“By sharing people’s sensitive and personal information, data brokers fuel harmful surveillance and endanger the most vulnerable members of our society. The Health and Location Data Protection Act would finally begin to rein in these invasive business practices, offering people long-overdue protection from this notoriously unregulated and reckless industry,” said Thomas Kadri, Assistant Professor, University of Georgia School of Law.
“This is an important bill that will protect digital privacy, and at an especially sensitive time when location data may be used to track those seeking reproductive health services after the Supreme Court decides the Dobbs case,” said Elizabeth E. Joh, Martin Luther King Jr. Professor of Law, UC Davis School of Law.
“People’s health and location data leaves them remarkably vulnerable. It can reveal the most intimate aspects of their lives and also opens them up to pervasive tracking, harassment, wrongful discrimination, financial loss, and physical injury. Yet data brokers remain free to sell and share this data in ways that lead to harm and abuse,” said Woodrow Hartzog, Professor of Law and Computer Science, Northeastern University. “The Health and Location Data Act of 2022 is a desperately needed intervention that would impose substantive limits on the ability of data brokers to trade on our vulnerabilities. This bill wisely avoids ineffective ‘notice and choice’ approaches and instead draws clear lines prohibiting selling and sharing of our most sensitive data. It would fill one of the largest protection gaps in U.S. privacy law.”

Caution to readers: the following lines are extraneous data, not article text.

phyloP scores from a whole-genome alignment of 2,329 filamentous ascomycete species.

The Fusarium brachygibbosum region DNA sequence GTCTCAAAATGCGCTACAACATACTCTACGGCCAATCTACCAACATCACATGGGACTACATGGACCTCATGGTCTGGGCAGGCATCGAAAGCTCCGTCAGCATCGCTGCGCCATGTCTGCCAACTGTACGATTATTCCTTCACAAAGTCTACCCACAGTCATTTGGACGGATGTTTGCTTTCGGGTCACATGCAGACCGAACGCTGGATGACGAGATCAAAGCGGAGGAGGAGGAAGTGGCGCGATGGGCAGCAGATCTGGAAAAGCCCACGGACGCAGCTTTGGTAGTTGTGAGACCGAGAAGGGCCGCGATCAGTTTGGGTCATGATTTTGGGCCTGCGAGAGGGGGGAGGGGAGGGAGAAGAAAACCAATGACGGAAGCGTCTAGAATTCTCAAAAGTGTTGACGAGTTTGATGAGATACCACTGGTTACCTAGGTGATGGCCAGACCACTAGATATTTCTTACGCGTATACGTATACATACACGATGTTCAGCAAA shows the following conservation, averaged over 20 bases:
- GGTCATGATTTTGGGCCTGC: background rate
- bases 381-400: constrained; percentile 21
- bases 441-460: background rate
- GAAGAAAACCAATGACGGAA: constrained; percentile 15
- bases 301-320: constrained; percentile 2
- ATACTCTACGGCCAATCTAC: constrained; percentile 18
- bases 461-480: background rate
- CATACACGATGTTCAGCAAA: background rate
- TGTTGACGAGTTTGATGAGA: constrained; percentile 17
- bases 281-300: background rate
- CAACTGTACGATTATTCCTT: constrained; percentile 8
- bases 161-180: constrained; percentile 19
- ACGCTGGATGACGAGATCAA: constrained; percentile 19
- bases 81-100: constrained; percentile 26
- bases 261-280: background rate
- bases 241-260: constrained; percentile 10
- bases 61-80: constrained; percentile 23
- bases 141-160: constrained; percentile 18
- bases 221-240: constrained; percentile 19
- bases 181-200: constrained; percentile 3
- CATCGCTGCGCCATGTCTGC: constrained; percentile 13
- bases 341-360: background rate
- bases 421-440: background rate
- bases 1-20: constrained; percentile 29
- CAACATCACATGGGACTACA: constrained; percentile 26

Senator Murray has long been a leader in Congress in the fight to protect and expand access to reproductive health care and abortion rights. Since the Supreme Court agreed to hear Dobbs v. Jackson Women’s Health Organization, Senator Murray has vowed to fight back and protect Roe v. Wade and everyone’s reproductive rights—including by building support and fighting to hold a vote on the Women’s Health Protection Act, which would protect the right to abortion nationwide. Since the leaked decision revealed that the Supreme Court was planning to overturn Roe, Senator Murray has been a leader in the Senate pushing back: immediately calling the decision a “five alarm fire,” pushing for a vote on WHPA so every Republican Senator was forced to show the American public where they stood and leading her colleagues in the fight to protect everyone’s reproductive rights.